| There is a widely held view that the State Duma is completely
in the pocket of the presidential administration, that all it really does
these days is perform the role of rubber stamp for Kremlin-backed legislation,
and that Sunday's ballot will not change much. And therefore the whole
exercise is largely meaningless.
While it is true that the Duma has increasingly come to resemble an
adjunct of the Kremlin legal department rather than a separate branch
of government, it is certainly not true that the outcome of the elections
will not have an impact on the political system.
Apart from anything else, voting preferences provide a snapshot of the
popular mood at a time when the Kremlin is highly sensitive to trends
in public opinion -- i.e. three months before the presidential poll.
And although the Kremlin is most unlikely to invite the parliamentary
majority that emerges to form a government (even if it is solidly pro-presidential),
it is perfectly possible that there will be some kind of government reshuffle
after the elections to align the executive more closely with "popular
sentiment" prior to the presidential election -- particularly if
the results were to register a high level of discontent with the adminstration's
President Vladimir Putin is looking for a first-round victory in March,
so it is clearly in his interests to do everything in his powers to facilitate
that, including personnel changes and tailoring his election manifesto
to reflect voters' preferences.
But there is an even more important reason why the Duma elections matter.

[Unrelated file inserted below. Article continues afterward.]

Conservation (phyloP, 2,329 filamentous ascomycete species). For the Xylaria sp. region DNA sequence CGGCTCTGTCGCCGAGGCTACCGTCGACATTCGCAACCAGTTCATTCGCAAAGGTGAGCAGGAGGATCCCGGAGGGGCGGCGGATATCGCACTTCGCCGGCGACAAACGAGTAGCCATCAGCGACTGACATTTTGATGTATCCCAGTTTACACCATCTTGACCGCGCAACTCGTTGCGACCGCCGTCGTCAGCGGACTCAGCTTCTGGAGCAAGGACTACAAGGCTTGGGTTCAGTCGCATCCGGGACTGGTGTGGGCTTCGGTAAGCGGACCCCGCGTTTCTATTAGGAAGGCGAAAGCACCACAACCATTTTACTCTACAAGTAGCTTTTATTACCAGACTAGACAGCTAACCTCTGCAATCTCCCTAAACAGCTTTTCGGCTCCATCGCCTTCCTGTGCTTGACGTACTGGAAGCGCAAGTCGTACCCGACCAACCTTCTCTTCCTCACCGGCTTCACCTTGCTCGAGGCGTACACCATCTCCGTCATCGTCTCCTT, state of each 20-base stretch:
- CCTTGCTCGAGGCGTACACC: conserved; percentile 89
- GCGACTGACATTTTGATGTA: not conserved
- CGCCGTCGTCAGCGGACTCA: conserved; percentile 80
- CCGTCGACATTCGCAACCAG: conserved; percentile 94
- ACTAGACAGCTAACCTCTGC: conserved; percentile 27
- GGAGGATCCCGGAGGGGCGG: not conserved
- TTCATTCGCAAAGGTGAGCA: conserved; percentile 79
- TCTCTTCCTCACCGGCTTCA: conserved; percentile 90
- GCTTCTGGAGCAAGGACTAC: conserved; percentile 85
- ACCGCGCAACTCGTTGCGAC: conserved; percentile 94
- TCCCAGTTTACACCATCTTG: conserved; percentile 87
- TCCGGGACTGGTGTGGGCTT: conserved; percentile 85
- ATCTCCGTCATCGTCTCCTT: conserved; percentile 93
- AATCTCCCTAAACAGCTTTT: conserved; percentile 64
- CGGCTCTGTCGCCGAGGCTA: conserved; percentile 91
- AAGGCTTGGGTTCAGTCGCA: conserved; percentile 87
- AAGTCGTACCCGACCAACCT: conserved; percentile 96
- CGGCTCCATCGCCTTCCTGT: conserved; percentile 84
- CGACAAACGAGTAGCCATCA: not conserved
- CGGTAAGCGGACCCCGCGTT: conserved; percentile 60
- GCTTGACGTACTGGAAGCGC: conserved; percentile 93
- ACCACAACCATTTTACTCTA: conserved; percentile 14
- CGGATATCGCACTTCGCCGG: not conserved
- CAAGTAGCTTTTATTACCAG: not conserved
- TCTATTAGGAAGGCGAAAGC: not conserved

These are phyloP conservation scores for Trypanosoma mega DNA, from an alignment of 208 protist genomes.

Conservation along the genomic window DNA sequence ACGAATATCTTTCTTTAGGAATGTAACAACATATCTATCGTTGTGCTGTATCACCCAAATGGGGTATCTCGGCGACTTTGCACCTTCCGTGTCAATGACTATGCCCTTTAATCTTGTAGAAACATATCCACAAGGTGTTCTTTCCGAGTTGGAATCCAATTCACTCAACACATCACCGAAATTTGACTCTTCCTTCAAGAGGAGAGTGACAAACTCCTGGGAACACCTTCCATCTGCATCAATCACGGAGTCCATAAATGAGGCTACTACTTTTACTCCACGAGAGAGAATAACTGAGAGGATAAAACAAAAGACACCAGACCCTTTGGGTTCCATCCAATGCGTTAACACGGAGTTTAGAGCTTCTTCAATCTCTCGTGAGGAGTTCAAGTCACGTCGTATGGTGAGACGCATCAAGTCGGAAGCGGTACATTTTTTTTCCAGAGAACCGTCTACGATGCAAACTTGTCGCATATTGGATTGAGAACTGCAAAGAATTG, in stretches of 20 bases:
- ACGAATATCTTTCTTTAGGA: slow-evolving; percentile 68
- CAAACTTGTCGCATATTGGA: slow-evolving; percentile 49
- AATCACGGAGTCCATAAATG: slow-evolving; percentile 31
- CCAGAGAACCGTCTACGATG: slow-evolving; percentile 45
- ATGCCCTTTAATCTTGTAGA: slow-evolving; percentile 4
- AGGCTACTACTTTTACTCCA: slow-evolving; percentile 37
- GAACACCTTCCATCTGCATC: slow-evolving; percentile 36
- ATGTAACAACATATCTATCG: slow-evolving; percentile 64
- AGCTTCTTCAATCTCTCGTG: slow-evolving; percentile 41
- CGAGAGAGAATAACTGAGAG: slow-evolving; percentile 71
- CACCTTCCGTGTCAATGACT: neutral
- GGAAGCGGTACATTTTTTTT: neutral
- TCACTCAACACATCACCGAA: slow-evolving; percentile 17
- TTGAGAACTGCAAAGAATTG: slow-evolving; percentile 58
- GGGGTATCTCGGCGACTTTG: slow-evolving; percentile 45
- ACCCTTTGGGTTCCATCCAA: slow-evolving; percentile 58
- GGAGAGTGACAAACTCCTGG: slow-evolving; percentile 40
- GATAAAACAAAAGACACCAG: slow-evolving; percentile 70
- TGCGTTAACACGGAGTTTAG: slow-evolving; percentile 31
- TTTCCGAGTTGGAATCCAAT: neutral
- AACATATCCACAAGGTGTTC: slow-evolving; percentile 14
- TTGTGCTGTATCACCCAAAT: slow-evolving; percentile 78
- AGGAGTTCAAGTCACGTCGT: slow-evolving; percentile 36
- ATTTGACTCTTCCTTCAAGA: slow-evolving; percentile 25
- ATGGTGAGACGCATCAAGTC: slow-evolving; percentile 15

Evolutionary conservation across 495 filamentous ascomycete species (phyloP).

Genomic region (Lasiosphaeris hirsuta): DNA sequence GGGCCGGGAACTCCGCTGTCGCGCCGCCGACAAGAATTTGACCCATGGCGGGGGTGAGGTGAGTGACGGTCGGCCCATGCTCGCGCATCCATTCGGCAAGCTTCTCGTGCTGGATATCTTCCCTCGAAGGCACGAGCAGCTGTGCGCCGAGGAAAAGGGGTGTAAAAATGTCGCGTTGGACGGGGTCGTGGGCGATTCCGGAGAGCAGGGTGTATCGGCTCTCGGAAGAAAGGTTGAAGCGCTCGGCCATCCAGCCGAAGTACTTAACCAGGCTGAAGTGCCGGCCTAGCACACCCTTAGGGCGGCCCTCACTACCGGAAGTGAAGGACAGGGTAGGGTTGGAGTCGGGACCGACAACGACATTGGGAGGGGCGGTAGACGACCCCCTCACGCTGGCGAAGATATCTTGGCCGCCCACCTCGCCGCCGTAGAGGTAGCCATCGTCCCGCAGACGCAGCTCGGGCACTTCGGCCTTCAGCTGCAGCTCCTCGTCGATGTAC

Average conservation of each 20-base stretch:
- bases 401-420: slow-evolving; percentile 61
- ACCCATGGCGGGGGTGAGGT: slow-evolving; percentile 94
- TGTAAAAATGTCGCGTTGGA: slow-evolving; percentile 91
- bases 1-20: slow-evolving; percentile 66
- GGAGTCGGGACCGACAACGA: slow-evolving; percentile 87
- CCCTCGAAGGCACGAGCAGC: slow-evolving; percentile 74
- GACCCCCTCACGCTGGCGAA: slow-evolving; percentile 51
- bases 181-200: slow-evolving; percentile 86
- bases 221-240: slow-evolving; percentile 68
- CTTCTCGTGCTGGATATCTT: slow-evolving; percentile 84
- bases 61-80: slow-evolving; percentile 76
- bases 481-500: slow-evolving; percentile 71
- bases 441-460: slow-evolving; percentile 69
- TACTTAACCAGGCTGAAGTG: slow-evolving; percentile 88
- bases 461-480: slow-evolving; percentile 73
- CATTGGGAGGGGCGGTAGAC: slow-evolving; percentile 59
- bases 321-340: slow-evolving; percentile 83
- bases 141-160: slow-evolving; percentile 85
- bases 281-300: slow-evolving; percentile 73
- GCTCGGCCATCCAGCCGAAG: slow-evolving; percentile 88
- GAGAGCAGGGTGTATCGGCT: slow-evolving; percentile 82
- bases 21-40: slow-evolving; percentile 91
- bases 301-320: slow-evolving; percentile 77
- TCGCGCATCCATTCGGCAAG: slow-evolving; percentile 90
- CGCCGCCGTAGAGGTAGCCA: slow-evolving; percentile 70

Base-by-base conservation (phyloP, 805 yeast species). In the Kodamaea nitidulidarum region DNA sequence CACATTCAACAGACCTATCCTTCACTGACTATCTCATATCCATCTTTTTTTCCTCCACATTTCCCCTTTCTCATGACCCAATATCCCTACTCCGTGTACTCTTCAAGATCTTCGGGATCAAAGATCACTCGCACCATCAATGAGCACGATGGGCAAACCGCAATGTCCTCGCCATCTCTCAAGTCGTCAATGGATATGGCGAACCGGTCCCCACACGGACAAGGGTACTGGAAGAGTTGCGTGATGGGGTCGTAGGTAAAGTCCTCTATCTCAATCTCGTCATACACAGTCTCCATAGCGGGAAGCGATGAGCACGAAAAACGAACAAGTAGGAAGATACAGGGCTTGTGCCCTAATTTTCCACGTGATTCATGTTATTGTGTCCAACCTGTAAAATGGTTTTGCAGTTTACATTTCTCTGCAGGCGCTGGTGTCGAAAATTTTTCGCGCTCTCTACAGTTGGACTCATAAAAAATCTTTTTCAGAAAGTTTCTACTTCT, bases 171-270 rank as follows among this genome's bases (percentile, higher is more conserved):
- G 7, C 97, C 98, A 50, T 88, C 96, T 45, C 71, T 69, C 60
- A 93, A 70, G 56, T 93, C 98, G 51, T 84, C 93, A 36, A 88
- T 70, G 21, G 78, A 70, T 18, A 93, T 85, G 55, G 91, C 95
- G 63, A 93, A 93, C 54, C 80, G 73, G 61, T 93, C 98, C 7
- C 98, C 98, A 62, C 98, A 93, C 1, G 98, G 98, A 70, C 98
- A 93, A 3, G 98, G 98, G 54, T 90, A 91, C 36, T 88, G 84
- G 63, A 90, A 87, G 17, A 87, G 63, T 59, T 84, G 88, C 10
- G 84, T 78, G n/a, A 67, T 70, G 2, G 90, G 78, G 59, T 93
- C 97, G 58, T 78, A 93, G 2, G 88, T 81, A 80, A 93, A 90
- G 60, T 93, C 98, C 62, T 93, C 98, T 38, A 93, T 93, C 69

The composition of the new Duma will set the tone for the next four
years, and here the balance of political forces is crucial.
An overwhelming victory for United Russia (with a roughly commensurate
drop in the Communist vote) would be taken by the Kremlin as complete
legitimization of its actions over the past four years. Opposition forces
have provided one of the few checks (albeit a weak one) on the executive.
Without even that in place, the potential for further authoritarian drift
Equally worrying, if Homeland (Rodina) makes an impressive debut, garnering
10 percent of the vote or so, combined with a poor performance by the
Union of Right Forces or Yabloko (particularly if one of them does not
make it over the 5 percent threshold), there is a danger that the political
center will be pulled in an alarmingly populist-nationalist direction.
The full consequences of this worst-case scenario would only start to
be felt in March, however. The real election season only gets going on
the original at
State Duma elections 2003